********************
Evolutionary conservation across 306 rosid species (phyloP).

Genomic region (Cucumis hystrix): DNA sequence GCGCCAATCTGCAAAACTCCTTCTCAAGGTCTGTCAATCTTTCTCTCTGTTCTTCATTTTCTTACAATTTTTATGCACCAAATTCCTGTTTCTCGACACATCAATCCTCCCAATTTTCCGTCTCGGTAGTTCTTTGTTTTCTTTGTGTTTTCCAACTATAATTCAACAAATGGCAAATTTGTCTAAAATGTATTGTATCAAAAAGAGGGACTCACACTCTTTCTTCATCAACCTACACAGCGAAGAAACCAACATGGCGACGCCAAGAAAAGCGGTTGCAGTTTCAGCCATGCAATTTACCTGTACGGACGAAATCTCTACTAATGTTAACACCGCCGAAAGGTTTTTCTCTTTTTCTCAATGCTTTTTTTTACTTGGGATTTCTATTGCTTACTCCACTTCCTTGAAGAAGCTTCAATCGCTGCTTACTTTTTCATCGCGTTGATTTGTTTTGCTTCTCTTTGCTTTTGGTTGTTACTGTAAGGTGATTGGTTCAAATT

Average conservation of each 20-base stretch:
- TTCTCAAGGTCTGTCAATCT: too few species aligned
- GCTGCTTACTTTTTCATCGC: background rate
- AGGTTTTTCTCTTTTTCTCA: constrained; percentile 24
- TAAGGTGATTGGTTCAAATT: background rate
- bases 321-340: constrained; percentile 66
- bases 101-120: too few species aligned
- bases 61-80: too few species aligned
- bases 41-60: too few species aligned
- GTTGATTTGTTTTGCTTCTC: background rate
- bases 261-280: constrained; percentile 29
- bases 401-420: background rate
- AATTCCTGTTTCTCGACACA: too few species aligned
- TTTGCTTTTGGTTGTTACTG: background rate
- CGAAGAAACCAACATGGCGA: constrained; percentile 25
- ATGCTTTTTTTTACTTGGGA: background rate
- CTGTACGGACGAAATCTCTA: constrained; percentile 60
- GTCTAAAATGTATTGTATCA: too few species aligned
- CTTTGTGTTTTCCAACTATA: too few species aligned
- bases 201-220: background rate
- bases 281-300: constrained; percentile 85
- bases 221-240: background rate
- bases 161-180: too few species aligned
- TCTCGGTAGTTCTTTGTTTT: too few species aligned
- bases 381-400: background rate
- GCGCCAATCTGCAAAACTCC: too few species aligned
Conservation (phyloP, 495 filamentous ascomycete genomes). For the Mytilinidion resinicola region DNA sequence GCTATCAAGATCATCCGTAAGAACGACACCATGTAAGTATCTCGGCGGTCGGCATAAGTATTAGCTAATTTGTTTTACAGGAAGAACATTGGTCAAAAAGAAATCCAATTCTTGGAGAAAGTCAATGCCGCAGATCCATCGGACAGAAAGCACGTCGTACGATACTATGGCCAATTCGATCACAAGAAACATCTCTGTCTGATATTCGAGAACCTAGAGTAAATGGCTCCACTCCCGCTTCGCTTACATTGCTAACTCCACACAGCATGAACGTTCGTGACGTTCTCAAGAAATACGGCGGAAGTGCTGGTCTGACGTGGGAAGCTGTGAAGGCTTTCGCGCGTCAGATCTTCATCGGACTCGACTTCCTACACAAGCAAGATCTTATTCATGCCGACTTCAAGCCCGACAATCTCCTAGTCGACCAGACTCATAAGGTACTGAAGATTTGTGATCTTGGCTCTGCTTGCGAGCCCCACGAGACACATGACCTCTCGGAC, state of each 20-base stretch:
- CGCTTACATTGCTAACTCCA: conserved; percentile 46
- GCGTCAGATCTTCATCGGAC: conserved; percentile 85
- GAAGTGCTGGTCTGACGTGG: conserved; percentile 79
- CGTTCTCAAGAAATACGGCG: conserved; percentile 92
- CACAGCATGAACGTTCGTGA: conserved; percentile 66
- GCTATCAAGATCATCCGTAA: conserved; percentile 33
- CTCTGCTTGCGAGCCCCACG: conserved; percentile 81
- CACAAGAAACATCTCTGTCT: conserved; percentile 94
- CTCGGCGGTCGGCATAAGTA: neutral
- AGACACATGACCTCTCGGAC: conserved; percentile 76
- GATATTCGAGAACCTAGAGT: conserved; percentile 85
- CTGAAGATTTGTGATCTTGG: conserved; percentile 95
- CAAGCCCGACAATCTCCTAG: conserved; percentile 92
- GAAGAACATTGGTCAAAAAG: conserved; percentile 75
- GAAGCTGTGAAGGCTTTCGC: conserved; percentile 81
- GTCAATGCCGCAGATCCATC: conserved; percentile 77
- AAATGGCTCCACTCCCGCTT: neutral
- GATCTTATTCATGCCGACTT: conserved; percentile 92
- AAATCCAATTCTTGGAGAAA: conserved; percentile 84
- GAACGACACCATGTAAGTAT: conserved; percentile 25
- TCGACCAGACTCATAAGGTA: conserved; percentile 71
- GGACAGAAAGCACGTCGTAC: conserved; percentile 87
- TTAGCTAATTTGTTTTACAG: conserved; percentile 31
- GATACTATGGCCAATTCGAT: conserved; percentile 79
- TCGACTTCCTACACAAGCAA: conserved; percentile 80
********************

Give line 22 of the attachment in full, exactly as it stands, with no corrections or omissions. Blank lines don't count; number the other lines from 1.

- bases 201-220: background rate